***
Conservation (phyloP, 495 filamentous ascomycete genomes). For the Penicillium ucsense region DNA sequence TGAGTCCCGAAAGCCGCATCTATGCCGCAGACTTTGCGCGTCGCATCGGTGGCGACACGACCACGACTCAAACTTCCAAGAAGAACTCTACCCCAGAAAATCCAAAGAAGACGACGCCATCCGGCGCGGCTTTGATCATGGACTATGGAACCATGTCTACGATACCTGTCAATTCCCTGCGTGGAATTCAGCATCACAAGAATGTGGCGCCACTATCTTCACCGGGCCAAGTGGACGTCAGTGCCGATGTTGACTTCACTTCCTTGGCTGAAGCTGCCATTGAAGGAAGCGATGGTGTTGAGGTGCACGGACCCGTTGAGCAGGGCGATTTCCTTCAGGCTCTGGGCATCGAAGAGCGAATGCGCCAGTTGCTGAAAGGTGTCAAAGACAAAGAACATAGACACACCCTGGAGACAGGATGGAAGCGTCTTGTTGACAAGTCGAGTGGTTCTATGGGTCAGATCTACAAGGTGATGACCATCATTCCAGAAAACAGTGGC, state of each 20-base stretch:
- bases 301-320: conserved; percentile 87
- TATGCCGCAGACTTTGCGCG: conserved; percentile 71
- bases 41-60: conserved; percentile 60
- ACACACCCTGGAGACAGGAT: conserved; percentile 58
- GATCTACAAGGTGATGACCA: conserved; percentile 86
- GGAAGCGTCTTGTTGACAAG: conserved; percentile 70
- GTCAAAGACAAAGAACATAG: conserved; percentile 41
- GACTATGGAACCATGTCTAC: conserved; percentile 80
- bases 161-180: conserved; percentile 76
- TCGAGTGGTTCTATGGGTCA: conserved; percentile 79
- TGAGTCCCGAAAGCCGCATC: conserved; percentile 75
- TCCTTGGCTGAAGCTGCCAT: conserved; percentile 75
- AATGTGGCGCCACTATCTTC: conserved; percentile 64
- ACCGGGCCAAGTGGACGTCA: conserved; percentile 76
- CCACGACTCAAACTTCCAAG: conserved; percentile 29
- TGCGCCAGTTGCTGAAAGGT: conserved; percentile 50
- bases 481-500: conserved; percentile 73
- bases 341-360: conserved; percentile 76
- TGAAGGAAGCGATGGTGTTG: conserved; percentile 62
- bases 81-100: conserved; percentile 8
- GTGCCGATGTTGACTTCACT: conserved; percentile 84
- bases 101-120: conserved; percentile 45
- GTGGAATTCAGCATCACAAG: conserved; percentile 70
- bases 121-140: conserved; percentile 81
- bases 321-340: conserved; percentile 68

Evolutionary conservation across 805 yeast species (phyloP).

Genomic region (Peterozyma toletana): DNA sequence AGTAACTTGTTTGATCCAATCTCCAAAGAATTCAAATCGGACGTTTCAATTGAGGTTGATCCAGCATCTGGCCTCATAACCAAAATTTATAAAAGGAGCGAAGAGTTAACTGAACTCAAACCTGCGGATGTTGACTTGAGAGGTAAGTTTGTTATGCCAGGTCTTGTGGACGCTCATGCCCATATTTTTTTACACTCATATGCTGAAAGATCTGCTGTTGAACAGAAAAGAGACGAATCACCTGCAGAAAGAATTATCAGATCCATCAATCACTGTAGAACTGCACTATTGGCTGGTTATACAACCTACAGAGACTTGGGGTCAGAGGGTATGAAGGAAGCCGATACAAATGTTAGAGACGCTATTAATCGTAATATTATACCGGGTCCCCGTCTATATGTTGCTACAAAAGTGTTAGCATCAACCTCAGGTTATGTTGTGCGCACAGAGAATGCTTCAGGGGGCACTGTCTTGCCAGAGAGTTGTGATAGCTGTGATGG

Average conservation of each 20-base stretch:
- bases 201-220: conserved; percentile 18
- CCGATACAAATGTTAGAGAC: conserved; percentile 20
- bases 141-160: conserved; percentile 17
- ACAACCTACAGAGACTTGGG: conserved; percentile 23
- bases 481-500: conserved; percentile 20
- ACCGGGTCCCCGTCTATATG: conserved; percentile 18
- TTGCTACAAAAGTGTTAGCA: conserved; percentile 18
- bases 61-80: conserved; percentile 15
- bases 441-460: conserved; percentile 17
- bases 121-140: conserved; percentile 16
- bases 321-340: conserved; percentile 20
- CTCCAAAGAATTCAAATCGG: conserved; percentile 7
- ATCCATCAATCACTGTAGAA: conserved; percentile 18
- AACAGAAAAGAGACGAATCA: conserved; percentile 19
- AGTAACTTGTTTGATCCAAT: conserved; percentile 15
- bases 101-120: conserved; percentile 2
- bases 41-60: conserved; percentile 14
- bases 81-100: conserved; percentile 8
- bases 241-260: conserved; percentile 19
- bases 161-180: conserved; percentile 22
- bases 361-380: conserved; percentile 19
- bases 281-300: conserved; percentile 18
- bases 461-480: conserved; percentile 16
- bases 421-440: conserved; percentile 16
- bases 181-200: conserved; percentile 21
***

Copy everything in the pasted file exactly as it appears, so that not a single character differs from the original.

Conservation (phyloP, 495 filamentous ascomycete genomes). For the Penicillium ucsense region DNA sequence TGAGTCCCGAAAGCCGCATCTATGCCGCAGACTTTGCGCGTCGCATCGGTGGCGACACGACCACGACTCAAACTTCCAAGAAGAACTCTACCCCAGAAAATCCAAAGAAGACGACGCCATCCGGCGCGGCTTTGATCATGGACTATGGAACCATGTCTACGATACCTGTCAATTCCCTGCGTGGAATTCAGCATCACAAGAATGTGGCGCCACTATCTTCACCGGGCCAAGTGGACGTCAGTGCCGATGTTGACTTCACTTCCTTGGCTGAAGCTGCCATTGAAGGAAGCGATGGTGTTGAGGTGCACGGACCCGTTGAGCAGGGCGATTTCCTTCAGGCTCTGGGCATCGAAGAGCGAATGCGCCAGTTGCTGAAAGGTGTCAAAGACAAAGAACATAGACACACCCTGGAGACAGGATGGAAGCGTCTTGTTGACAAGTCGAGTGGTTCTATGGGTCAGATCTACAAGGTGATGACCATCATTCCAGAAAACAGTGGC, state of each 20-base stretch:
- bases 301-320: conserved; percentile 87
- TATGCCGCAGACTTTGCGCG: conserved; percentile 71
- bases 41-60: conserved; percentile 60
- ACACACCCTGGAGACAGGAT: conserved; percentile 58
- GATCTACAAGGTGATGACCA: conserved; percentile 86
- GGAAGCGTCTTGTTGACAAG: conserved; percentile 70
- GTCAAAGACAAAGAACATAG: conserved; percentile 41
- GACTATGGAACCATGTCTAC: conserved; percentile 80
- bases 161-180: conserved; percentile 76
- TCGAGTGGTTCTATGGGTCA: conserved; percentile 79
- TGAGTCCCGAAAGCCGCATC: conserved; percentile 75
- TCCTTGGCTGAAGCTGCCAT: conserved; percentile 75
- AATGTGGCGCCACTATCTTC: conserved; percentile 64
- ACCGGGCCAAGTGGACGTCA: conserved; percentile 76
- CCACGACTCAAACTTCCAAG: conserved; percentile 29
- TGCGCCAGTTGCTGAAAGGT: conserved; percentile 50
- bases 481-500: conserved; percentile 73
- bases 341-360: conserved; percentile 76
- TGAAGGAAGCGATGGTGTTG: conserved; percentile 62
- bases 81-100: conserved; percentile 8
- GTGCCGATGTTGACTTCACT: conserved; percentile 84
- bases 101-120: conserved; percentile 45
- GTGGAATTCAGCATCACAAG: conserved; percentile 70
- bases 121-140: conserved; percentile 81
- bases 321-340: conserved; percentile 68

Evolutionary conservation across 805 yeast species (phyloP).

Genomic region (Peterozyma toletana): DNA sequence AGTAACTTGTTTGATCCAATCTCCAAAGAATTCAAATCGGACGTTTCAATTGAGGTTGATCCAGCATCTGGCCTCATAACCAAAATTTATAAAAGGAGCGAAGAGTTAACTGAACTCAAACCTGCGGATGTTGACTTGAGAGGTAAGTTTGTTATGCCAGGTCTTGTGGACGCTCATGCCCATATTTTTTTACACTCATATGCTGAAAGATCTGCTGTTGAACAGAAAAGAGACGAATCACCTGCAGAAAGAATTATCAGATCCATCAATCACTGTAGAACTGCACTATTGGCTGGTTATACAACCTACAGAGACTTGGGGTCAGAGGGTATGAAGGAAGCCGATACAAATGTTAGAGACGCTATTAATCGTAATATTATACCGGGTCCCCGTCTATATGTTGCTACAAAAGTGTTAGCATCAACCTCAGGTTATGTTGTGCGCACAGAGAATGCTTCAGGGGGCACTGTCTTGCCAGAGAGTTGTGATAGCTGTGATGG

Average conservation of each 20-base stretch:
- bases 201-220: conserved; percentile 18
- CCGATACAAATGTTAGAGAC: conserved; percentile 20
- bases 141-160: conserved; percentile 17
- ACAACCTACAGAGACTTGGG: conserved; percentile 23
- bases 481-500: conserved; percentile 20
- ACCGGGTCCCCGTCTATATG: conserved; percentile 18
- TTGCTACAAAAGTGTTAGCA: conserved; percentile 18
- bases 61-80: conserved; percentile 15
- bases 441-460: conserved; percentile 17
- bases 121-140: conserved; percentile 16
- bases 321-340: conserved; percentile 20
- CTCCAAAGAATTCAAATCGG: conserved; percentile 7
- ATCCATCAATCACTGTAGAA: conserved; percentile 18
- AACAGAAAAGAGACGAATCA: conserved; percentile 19
- AGTAACTTGTTTGATCCAAT: conserved; percentile 15
- bases 101-120: conserved; percentile 2
- bases 41-60: conserved; percentile 14
- bases 81-100: conserved; percentile 8
- bases 241-260: conserved; percentile 19
- bases 161-180: conserved; percentile 22
- bases 361-380: conserved; percentile 19
- bases 281-300: conserved; percentile 18
- bases 461-480: conserved; percentile 16
- bases 421-440: conserved; percentile 16
- bases 181-200: conserved; percentile 21